Comcast, based out of Philadelphia, Pennsylvania, is the largest television and Internet service provider in the United States, with over 22.5 million subscribers.
According to the complaint, filed in U.S. District Court in the Northern District of California, Comcast Corporation (Comcast), “is engaging in a massive illegal scheme of falsely advertising its cable television service plans for much lower prices than it actually charges. Comcast promises to charge customers a fixed monthly price for the service plans, but in fact, Comcast charges a much higher rate for those plans via concealed and deceptive “fees” which Comcast intentionally disguises in both its advertising and in its customer bills.” Comcast also switched terminology of its Arbitration Clause in contracts with subscribers, deceiving subscribers of their lawful rights.
In regards to the first charges, “These illegal and deceptive fees, which Comcast calls the “Broadcast TV Fee” and the “Regional Sports Fee,” earn Comcast over $1 billion each year, accounting for approximately 15% of Comcast’s annual profits. Comcast has admitted these invented fees are actually just price increases for broadcast channels and sports channels in its cable television packages. But Comcast intentionally does not include the cost of these fees in its advertised or quoted rates for those channel packages, in order to mislead customers into thinking that they will pay less than Comcast will actually charge them.” (see attached)
To anyone who has followed the reported history of Comcast over the past decade, these charges are nothing new in terms of Comcast’s deplorable customer relations. This complaint also lists various individual State Code Violations by Comcast.
The complaint is brought by individuals listed as Dan Adkins, Jonathan Bailey, Reinier Broker, James McLaughlin, Nola Palmer, Christopher Robertson, Derek Villegas, and Dale Wynn, on behalf of others “similarly situated”. The plaintiffs reside in various U.S. states including California, New Jersey, Illinois, and others.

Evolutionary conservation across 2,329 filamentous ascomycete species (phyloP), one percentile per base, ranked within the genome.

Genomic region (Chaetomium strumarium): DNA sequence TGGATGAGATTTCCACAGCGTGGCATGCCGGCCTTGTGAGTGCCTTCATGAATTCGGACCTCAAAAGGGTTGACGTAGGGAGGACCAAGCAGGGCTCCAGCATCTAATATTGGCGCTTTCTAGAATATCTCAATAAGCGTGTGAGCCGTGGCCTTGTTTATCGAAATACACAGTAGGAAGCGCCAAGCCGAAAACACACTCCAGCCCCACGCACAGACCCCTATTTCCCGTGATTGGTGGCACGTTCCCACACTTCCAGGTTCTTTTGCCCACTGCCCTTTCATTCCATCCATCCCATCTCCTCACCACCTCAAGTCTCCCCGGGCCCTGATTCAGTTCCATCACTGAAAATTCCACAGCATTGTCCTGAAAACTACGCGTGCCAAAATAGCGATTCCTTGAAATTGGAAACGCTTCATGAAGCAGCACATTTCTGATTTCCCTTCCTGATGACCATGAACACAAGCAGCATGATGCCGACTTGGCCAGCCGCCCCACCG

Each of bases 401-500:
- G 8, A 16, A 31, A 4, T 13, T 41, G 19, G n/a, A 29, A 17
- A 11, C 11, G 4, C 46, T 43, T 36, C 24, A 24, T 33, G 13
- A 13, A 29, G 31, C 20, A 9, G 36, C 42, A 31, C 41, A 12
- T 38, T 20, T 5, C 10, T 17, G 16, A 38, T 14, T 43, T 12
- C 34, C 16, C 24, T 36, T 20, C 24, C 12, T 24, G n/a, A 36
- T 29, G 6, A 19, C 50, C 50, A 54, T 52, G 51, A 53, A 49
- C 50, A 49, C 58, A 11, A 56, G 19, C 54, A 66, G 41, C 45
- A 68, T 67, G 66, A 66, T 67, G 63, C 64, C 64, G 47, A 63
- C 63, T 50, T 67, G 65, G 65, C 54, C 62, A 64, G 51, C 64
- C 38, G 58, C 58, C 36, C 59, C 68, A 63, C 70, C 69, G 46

The crux of this case appears to hinge on what is known in legal contract terminology as an “Arbitration Clause”, commonly found in subscriptions and employment of goods and services across a wide variety of industries.
The position of the plaintiffs is the Arbitration Clause is substantively unconscionable, illusory, and unenforceable, along with claims the plaintiffs did not give their assent to the Residential Services Agreement and it’s Arbitration Clause (page 62). This is important because Comcast’s own website stated, “arbitration was elective, and not required.” (see attached) On March 23, 2016, Comcast posted a modified Arbitration Clause addressing these specific issues, due to the realization that subscribers had opted out of the original Arbitration Clause offered by Comcast. The company then offered no notice of new terms to those customers of their new Arbitration Clause.
To join this class action with representation, you are encouraged to contact info@myPirl.com immediately for access to further useful information for navigating your legal rights to recompense, as a Comcast subscriber.